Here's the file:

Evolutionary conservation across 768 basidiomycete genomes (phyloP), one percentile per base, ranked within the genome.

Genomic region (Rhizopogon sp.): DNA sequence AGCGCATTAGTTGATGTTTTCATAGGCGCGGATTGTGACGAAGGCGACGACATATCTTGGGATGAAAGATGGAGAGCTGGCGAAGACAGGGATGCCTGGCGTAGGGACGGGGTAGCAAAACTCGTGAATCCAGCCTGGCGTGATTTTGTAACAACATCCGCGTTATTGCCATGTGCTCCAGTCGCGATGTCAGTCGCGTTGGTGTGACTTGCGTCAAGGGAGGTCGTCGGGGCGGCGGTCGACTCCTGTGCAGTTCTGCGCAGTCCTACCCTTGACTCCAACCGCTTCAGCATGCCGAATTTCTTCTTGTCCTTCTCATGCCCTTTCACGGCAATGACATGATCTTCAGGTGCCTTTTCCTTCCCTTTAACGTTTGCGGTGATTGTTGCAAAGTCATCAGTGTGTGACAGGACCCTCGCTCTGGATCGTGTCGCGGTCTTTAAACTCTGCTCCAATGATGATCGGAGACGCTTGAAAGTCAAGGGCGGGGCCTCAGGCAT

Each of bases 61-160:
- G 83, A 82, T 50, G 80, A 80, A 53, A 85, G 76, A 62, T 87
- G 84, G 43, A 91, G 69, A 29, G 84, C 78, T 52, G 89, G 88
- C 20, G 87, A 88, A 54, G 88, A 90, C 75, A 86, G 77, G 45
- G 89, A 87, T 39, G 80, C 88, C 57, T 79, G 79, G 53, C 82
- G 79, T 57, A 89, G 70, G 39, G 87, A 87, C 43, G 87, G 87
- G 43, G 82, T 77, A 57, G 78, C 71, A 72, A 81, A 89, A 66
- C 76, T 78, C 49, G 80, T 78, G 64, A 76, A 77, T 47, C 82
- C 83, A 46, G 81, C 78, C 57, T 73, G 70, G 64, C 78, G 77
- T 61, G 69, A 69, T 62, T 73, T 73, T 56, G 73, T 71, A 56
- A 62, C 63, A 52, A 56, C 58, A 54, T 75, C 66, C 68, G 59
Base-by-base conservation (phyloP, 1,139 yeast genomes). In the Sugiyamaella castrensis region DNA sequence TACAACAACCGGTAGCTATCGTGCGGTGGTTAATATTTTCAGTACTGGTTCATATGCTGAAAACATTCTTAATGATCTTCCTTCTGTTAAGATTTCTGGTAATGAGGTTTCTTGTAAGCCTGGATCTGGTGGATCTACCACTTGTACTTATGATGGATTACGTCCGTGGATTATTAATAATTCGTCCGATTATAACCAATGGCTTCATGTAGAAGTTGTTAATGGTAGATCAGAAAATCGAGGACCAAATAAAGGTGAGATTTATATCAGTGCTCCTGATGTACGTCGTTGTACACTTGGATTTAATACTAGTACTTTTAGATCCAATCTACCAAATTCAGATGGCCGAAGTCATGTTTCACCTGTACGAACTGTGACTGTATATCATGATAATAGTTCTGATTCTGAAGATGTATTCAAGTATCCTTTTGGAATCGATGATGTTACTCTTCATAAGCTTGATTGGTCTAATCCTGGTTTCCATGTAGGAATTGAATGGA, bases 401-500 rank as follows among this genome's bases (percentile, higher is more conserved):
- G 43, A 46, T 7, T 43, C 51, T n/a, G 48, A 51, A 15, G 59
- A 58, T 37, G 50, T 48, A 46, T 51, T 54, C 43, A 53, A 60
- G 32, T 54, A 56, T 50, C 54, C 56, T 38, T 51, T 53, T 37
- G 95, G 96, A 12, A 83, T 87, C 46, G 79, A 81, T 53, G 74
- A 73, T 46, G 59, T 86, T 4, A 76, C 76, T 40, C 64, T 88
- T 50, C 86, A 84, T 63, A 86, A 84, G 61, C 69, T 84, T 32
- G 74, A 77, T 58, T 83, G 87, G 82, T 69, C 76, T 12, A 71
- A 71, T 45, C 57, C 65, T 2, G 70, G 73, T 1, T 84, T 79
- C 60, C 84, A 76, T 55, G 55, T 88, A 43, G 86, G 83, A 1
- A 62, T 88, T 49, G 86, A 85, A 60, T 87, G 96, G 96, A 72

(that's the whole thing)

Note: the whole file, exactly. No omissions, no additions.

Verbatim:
Evolutionary conservation across 768 basidiomycete genomes (phyloP), one percentile per base, ranked within the genome.

Genomic region (Rhizopogon sp.): DNA sequence AGCGCATTAGTTGATGTTTTCATAGGCGCGGATTGTGACGAAGGCGACGACATATCTTGGGATGAAAGATGGAGAGCTGGCGAAGACAGGGATGCCTGGCGTAGGGACGGGGTAGCAAAACTCGTGAATCCAGCCTGGCGTGATTTTGTAACAACATCCGCGTTATTGCCATGTGCTCCAGTCGCGATGTCAGTCGCGTTGGTGTGACTTGCGTCAAGGGAGGTCGTCGGGGCGGCGGTCGACTCCTGTGCAGTTCTGCGCAGTCCTACCCTTGACTCCAACCGCTTCAGCATGCCGAATTTCTTCTTGTCCTTCTCATGCCCTTTCACGGCAATGACATGATCTTCAGGTGCCTTTTCCTTCCCTTTAACGTTTGCGGTGATTGTTGCAAAGTCATCAGTGTGTGACAGGACCCTCGCTCTGGATCGTGTCGCGGTCTTTAAACTCTGCTCCAATGATGATCGGAGACGCTTGAAAGTCAAGGGCGGGGCCTCAGGCAT

Each of bases 61-160:
- G 83, A 82, T 50, G 80, A 80, A 53, A 85, G 76, A 62, T 87
- G 84, G 43, A 91, G 69, A 29, G 84, C 78, T 52, G 89, G 88
- C 20, G 87, A 88, A 54, G 88, A 90, C 75, A 86, G 77, G 45
- G 89, A 87, T 39, G 80, C 88, C 57, T 79, G 79, G 53, C 82
- G 79, T 57, A 89, G 70, G 39, G 87, A 87, C 43, G 87, G 87
- G 43, G 82, T 77, A 57, G 78, C 71, A 72, A 81, A 89, A 66
- C 76, T 78, C 49, G 80, T 78, G 64, A 76, A 77, T 47, C 82
- C 83, A 46, G 81, C 78, C 57, T 73, G 70, G 64, C 78, G 77
- T 61, G 69, A 69, T 62, T 73, T 73, T 56, G 73, T 71, A 56
- A 62, C 63, A 52, A 56, C 58, A 54, T 75, C 66, C 68, G 59
Base-by-base conservation (phyloP, 1,139 yeast genomes). In the Sugiyamaella castrensis region DNA sequence TACAACAACCGGTAGCTATCGTGCGGTGGTTAATATTTTCAGTACTGGTTCATATGCTGAAAACATTCTTAATGATCTTCCTTCTGTTAAGATTTCTGGTAATGAGGTTTCTTGTAAGCCTGGATCTGGTGGATCTACCACTTGTACTTATGATGGATTACGTCCGTGGATTATTAATAATTCGTCCGATTATAACCAATGGCTTCATGTAGAAGTTGTTAATGGTAGATCAGAAAATCGAGGACCAAATAAAGGTGAGATTTATATCAGTGCTCCTGATGTACGTCGTTGTACACTTGGATTTAATACTAGTACTTTTAGATCCAATCTACCAAATTCAGATGGCCGAAGTCATGTTTCACCTGTACGAACTGTGACTGTATATCATGATAATAGTTCTGATTCTGAAGATGTATTCAAGTATCCTTTTGGAATCGATGATGTTACTCTTCATAAGCTTGATTGGTCTAATCCTGGTTTCCATGTAGGAATTGAATGGA, bases 401-500 rank as follows among this genome's bases (percentile, higher is more conserved):
- G 43, A 46, T 7, T 43, C 51, T n/a, G 48, A 51, A 15, G 59
- A 58, T 37, G 50, T 48, A 46, T 51, T 54, C 43, A 53, A 60
- G 32, T 54, A 56, T 50, C 54, C 56, T 38, T 51, T 53, T 37
- G 95, G 96, A 12, A 83, T 87, C 46, G 79, A 81, T 53, G 74
- A 73, T 46, G 59, T 86, T 4, A 76, C 76, T 40, C 64, T 88
- T 50, C 86, A 84, T 63, A 86, A 84, G 61, C 69, T 84, T 32
- G 74, A 77, T 58, T 83, G 87, G 82, T 69, C 76, T 12, A 71
- A 71, T 45, C 57, C 65, T 2, G 70, G 73, T 1, T 84, T 79
- C 60, C 84, A 76, T 55, G 55, T 88, A 43, G 86, G 83, A 1
- A 62, T 88, T 49, G 86, A 85, A 60, T 87, G 96, G 96, A 72